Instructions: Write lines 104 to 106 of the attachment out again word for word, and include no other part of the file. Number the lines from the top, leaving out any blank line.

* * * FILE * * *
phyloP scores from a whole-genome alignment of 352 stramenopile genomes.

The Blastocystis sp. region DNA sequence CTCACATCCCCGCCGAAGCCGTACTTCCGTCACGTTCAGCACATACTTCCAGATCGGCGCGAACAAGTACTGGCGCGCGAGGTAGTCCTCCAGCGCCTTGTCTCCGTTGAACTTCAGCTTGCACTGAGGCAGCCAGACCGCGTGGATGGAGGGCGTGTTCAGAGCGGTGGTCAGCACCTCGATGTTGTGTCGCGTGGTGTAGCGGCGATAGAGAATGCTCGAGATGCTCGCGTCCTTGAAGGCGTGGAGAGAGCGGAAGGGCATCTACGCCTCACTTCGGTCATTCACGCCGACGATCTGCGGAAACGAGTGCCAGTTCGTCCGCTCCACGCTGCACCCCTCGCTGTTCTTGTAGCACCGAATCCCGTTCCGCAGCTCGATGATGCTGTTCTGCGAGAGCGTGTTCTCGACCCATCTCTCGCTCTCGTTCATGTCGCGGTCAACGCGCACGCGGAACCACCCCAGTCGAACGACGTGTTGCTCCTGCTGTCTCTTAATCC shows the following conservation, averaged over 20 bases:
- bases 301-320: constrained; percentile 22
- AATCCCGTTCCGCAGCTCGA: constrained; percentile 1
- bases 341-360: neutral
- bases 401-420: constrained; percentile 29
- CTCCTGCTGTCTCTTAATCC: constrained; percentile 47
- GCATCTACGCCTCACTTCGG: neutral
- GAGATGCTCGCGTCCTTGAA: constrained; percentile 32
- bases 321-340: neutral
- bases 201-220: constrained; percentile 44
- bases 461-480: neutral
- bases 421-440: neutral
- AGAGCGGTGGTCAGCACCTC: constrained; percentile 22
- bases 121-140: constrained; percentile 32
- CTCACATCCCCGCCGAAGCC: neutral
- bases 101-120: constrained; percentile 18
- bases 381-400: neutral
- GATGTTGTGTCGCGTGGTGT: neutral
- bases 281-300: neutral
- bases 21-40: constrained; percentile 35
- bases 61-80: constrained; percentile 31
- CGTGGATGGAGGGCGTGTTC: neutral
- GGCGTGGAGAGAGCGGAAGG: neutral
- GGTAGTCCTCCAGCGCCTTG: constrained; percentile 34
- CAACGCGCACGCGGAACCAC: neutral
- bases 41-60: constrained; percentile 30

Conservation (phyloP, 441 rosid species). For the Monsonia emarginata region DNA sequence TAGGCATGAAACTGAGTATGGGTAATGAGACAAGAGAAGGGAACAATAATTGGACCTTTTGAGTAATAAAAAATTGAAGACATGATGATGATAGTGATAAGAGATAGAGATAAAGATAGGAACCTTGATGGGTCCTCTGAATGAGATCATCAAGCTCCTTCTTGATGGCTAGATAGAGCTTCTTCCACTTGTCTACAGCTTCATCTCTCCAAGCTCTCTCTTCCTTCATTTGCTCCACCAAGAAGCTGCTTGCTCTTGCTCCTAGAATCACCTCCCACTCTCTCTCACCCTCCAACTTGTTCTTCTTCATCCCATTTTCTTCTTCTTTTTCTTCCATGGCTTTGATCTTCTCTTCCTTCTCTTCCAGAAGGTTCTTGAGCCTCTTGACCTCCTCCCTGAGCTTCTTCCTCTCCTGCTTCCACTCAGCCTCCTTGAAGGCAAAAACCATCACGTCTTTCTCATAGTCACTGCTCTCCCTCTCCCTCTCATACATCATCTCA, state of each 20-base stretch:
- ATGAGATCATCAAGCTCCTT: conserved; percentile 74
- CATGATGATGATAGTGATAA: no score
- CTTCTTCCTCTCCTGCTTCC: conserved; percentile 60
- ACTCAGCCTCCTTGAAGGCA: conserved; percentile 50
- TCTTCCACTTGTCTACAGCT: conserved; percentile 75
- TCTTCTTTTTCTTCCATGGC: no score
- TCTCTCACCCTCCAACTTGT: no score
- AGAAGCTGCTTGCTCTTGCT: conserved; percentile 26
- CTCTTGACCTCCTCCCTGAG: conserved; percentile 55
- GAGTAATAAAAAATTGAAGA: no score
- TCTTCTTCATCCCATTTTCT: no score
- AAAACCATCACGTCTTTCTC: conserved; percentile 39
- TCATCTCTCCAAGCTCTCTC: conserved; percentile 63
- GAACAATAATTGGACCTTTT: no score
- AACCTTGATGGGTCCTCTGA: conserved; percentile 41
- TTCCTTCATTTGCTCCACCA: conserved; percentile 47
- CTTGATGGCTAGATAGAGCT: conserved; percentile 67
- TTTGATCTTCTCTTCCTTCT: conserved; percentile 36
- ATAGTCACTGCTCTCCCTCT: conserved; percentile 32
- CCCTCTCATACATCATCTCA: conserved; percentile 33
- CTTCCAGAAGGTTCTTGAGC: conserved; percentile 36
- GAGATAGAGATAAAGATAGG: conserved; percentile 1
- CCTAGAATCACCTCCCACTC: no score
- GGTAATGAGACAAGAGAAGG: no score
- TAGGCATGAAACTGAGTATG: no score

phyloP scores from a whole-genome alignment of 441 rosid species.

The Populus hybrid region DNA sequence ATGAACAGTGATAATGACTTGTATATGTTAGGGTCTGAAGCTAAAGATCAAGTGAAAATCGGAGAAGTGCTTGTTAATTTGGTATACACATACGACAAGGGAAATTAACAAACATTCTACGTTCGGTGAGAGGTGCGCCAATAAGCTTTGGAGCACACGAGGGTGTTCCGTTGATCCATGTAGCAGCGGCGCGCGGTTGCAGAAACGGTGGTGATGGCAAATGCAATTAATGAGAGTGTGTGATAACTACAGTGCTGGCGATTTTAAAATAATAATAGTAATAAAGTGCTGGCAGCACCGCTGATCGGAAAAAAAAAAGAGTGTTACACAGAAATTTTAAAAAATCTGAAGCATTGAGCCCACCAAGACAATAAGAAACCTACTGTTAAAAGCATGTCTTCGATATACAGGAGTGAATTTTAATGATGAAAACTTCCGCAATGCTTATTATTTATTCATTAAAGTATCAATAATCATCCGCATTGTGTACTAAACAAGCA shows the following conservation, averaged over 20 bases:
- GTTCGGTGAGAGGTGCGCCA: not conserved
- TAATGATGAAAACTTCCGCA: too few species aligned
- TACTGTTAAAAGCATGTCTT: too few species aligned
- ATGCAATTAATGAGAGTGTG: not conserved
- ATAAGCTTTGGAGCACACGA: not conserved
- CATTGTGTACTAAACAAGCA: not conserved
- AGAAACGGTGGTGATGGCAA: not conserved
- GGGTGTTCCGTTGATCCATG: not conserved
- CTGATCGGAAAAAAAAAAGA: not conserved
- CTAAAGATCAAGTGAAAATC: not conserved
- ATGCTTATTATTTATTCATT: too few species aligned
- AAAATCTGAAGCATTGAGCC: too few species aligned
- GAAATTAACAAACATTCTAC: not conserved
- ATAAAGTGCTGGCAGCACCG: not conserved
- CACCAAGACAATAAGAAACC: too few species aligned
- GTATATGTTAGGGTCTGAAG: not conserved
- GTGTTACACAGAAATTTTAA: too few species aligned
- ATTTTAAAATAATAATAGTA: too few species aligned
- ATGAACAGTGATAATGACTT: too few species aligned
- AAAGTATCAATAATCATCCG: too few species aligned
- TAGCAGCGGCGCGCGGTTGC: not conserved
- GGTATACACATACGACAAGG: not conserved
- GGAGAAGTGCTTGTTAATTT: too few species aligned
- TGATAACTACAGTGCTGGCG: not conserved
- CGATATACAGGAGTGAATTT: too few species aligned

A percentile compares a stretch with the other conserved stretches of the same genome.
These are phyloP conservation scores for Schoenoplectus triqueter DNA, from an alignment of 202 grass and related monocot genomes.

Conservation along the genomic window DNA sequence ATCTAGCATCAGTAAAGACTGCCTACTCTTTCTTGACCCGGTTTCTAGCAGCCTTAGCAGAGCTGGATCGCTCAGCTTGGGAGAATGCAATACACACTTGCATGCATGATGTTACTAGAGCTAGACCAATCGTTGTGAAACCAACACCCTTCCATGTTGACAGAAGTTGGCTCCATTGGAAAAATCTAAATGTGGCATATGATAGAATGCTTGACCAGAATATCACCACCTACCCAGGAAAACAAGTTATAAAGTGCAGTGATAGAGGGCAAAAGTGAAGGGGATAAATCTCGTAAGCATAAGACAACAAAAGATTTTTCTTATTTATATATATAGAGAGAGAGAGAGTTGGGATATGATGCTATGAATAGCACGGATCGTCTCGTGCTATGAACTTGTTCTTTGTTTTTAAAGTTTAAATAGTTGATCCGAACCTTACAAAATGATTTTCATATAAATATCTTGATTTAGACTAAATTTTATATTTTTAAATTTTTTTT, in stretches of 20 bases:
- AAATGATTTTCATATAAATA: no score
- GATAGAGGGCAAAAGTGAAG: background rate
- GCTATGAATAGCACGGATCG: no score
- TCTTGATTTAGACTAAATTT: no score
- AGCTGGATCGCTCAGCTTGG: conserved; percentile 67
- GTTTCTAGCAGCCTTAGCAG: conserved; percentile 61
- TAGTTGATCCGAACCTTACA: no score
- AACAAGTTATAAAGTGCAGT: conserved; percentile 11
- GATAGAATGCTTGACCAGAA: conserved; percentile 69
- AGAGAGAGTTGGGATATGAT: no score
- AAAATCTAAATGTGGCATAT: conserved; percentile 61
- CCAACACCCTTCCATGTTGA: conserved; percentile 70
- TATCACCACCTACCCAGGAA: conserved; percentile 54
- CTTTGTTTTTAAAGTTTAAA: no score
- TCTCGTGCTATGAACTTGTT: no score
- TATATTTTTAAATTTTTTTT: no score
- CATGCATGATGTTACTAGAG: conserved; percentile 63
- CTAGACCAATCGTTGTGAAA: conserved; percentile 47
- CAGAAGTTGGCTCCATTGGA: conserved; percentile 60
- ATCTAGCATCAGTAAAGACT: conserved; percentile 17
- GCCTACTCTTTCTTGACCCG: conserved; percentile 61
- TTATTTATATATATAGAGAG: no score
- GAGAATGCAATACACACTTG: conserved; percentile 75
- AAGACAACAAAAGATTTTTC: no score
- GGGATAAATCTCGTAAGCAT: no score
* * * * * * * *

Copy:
- GCCTACTCTTTCTTGACCCG: conserved; percentile 61
- TTATTTATATATATAGAGAG: no score
- GAGAATGCAATACACACTTG: conserved; percentile 75